Eilean Donan Castle in the Scottish Highlands


Combine urban adventure with rural beauty in the British Isles.
History is everywhere you look in the British Isles. The region is home to legendary villages, thatched-roof houses and scores of castles, churches and colleges from centuries past. Cruise to the British Isles to check out the Titanic Belfast monument in Northern Ireland, with its interactive galleries and impressive structure on the old shipyard. Find your craic (Gaelic for "fun") in Ireland amid rolling green hills and local pubs. See the Scottish Highlands, home to the mysterious sites of Loch Ness, Urquhart Castle and Ben Nevis, the United Kingdom's highest peak. If you enjoy city buzz more than country charm, make your way to the Isles' metropolitan epicenter of London and see Buckingham Palace, Westminster Abbey and Tower Bridge.

Say Yes to Loch Ness
Get your ocean views at the coastal Cliffs of Moher in Ireland, spot the notorious Loch Ness Monster in the Scottish Highlands, and hike through the mountainous Lake District in England's countryside.

A Royally Good Time
Transport yourself to the era of knights and ladies by exploring the many medieval castles of the British Isles. Visit the British Isles to see Scotland's Edinburgh and Eilean Donan Castles, Ireland's Blarney Castle and the royal Windsor Castle in England.

The Grass is Greener
For a taste of local country life, visit the Cotswolds in England, Portree on the Isle of Skye and Ireland's colorful Cobh, which are home to medieval cottages, stunning landscapes and locally owned pubs and shops.

From Pints to Palaces
Each capital city is home to many unique sites, such as The Royal Mile in Edinburgh, which stretches from Edinburgh Castle to Holyrood Palace (with many shops and restaurants in between), and Dublin's Guinness Storehouse, where you can sip on a pint of Ireland's famous beer while sitting on a rooftop.

Step It Up
Try one of the walking tours operating daily in all capital cities. These are some of the easiest ways to see the top sites in London: Stroll from the medieval Tower of London to nearby St. Paul's Cathedral in all its Baroque grandeur.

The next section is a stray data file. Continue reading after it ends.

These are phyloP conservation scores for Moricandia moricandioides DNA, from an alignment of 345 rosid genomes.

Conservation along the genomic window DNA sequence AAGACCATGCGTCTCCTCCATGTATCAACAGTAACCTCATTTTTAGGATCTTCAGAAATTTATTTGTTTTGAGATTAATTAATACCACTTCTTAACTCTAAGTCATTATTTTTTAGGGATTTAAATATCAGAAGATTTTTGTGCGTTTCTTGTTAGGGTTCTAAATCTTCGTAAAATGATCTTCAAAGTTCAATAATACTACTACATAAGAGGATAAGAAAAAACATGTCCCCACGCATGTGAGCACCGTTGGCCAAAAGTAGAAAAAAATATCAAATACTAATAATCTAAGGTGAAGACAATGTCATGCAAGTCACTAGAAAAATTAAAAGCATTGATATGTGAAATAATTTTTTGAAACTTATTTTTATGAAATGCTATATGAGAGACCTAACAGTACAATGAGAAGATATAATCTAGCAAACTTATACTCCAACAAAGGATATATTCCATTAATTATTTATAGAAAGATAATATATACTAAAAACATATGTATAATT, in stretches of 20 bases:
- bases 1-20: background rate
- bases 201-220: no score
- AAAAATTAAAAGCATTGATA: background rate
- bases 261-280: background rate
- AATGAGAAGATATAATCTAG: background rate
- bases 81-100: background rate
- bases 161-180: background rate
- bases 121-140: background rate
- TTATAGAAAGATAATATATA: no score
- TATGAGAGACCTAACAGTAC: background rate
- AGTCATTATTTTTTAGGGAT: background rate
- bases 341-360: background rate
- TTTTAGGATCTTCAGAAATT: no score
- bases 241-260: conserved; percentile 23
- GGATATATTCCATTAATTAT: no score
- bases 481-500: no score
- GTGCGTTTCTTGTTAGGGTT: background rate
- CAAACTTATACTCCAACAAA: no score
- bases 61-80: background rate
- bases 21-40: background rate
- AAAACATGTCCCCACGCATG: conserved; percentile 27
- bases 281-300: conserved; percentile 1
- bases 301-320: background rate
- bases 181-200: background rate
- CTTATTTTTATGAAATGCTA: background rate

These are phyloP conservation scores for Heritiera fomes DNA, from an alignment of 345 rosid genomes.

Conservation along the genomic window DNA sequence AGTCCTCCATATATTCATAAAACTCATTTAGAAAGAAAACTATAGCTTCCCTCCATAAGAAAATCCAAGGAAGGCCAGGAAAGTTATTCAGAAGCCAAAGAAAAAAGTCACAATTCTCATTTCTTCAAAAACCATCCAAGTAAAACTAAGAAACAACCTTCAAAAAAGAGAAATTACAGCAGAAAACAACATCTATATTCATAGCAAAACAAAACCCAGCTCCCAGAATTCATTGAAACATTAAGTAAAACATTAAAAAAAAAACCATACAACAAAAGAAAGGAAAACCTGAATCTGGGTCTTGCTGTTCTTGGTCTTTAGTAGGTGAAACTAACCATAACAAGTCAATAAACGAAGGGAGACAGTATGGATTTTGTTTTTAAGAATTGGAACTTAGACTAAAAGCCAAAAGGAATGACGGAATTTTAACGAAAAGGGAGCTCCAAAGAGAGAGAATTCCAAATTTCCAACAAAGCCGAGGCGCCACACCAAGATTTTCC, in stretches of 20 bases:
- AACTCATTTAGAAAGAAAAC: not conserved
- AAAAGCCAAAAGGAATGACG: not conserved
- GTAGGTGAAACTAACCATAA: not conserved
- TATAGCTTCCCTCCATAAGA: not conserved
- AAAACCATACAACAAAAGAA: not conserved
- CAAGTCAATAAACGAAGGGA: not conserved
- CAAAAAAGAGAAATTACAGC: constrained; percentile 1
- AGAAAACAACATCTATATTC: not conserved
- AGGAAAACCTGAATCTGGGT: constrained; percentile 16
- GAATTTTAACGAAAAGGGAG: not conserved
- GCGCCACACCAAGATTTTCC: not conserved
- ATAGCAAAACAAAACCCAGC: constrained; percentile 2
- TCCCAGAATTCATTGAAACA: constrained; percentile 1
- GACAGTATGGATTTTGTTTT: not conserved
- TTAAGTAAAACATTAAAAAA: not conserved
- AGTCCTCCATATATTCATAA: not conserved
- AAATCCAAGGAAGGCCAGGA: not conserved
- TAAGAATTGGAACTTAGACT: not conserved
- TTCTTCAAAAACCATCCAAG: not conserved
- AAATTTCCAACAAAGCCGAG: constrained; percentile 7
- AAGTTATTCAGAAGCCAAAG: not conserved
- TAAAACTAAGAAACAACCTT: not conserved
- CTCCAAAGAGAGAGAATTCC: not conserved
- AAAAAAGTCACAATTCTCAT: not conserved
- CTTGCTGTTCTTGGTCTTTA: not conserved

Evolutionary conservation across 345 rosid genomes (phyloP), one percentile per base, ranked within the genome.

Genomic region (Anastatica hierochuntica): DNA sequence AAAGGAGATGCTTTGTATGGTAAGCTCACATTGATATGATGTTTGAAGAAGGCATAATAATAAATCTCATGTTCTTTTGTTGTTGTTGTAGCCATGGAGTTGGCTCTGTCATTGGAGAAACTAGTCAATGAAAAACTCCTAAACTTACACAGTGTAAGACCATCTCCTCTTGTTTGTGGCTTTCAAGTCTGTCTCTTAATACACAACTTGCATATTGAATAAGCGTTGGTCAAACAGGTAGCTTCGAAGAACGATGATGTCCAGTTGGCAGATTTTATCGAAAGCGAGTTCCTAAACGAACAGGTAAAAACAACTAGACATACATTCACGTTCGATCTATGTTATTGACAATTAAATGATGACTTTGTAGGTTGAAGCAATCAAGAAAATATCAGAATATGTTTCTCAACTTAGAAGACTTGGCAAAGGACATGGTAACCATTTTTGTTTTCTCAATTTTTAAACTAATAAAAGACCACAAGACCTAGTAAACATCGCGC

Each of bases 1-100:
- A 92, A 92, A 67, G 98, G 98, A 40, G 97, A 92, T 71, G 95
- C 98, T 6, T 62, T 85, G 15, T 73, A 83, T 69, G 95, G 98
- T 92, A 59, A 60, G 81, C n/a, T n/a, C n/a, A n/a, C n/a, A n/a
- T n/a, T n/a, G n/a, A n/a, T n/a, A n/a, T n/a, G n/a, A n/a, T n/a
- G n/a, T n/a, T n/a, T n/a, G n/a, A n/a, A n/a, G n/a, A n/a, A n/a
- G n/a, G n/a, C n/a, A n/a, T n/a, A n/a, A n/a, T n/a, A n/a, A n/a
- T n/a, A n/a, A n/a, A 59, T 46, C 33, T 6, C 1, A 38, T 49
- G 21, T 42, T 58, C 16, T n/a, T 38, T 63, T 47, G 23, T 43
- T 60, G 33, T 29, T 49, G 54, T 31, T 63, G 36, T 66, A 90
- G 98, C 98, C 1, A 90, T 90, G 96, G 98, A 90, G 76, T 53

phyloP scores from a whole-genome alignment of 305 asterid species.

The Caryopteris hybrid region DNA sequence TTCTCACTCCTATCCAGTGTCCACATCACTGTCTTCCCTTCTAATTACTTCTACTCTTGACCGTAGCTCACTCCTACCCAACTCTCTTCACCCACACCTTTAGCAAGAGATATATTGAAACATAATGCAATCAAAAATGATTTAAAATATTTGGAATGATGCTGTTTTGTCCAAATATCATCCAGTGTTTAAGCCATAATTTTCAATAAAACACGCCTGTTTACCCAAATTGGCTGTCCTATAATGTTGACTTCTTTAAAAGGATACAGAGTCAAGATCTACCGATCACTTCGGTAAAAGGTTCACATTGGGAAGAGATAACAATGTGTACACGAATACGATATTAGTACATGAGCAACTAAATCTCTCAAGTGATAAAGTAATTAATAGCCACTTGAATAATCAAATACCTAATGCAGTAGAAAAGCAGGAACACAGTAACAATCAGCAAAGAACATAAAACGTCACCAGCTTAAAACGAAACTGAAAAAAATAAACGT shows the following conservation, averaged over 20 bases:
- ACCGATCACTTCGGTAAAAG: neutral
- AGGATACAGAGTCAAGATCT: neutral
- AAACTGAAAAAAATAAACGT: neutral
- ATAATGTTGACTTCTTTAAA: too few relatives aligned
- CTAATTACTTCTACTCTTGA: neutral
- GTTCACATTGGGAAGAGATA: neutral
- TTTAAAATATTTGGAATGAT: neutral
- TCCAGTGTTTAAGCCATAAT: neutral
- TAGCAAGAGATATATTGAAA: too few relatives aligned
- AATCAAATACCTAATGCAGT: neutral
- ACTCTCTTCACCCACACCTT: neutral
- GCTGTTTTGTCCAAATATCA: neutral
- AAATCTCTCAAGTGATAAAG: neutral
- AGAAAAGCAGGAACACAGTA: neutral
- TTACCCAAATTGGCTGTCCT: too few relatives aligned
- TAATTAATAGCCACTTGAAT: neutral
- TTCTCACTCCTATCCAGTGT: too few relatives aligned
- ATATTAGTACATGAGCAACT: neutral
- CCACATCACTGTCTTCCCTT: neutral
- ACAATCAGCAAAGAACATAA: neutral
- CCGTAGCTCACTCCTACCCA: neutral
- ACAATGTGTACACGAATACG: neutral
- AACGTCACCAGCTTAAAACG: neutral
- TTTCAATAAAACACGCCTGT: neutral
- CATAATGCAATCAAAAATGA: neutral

Museum Hop
This culturally rich area offers a variety of museums, including the National Gallery, the British Museum and the National History Museum in London. In Edinburgh, check out the National Museum of Scotland, where you can see everything from giant T.Rex fossils to medieval tapestries.

Emerald Fields &

Vibrant Cities
If you're seeking an adventure that includes quiet countrysides, vibrant cities and cultural hubs, explore Ireland, England and Scotland on a British Isles cruise.
Malahide Castle in Dublin, Ireland.


Arriving in Ireland, you'll fall in love with the endless green hills, friendly local pubs and historic attractions of cities like Dublin.

Waterfront Quayside, South Hampton, England.


There's something for everyone in England — whether you prefer metropolitan meccas like London or the quiet countryside of the Cotswolds.

Insider Tips

1 It's useful to know the London Underground escalator etiquette, which is to stand on the right so commuters can rush by on the left.
2 Tipping is not customary across the British Isles like it is elsewhere in Europe and in North America. Some restaurants do add a service charge to bills.
3 If driving in the British Isles, remember Ireland road signs are in kilometers, while Great Britain uses miles instead.


Each country in the British Isles is known for its signature pub grub and comfort food dishes. These hearty and predominantly meaty meals keep locals warm in a region known for its bracing weather.

Stir the Pot
Made from slow-cooked meat — typically lamb or beef — and root vegetables such as potatoes, onions and carrots, a bowl of Irish stew with a side of crusty bread is only made better when washed down with a pint of Guinness.

The Proof's in the Pudding
Typically served on Sundays, a traditional British roast usually includes roast beef, roast potatoes, a side of vegetables and Yorkshire pudding, a baked pudding often served with gravy. Head to a London pub to tuck into this English tradition.

The O.G. Fish and Chips
Across the British Isles, you'll find thousands of restaurants and shops exclusively serving fish and chips, which first appeared in England in the 1860s. Flaky, tender white fish is deep-fried in a thin, crunchy layer of batter and served alongside thick-cut fried potatoes and "mushy" peas, as the locals call them, which are blended with cream or occasionally ultra-rich bone marrow.


There are many ports to visit across the British Isles, from Holyhead in Wales, to Lerwick in the remote part of Scotland, to bustling Belfast in Northern Ireland. Fortunately, the ports are a combination of both urban and rural destinations, so you can choose whatever suits your cruise style.

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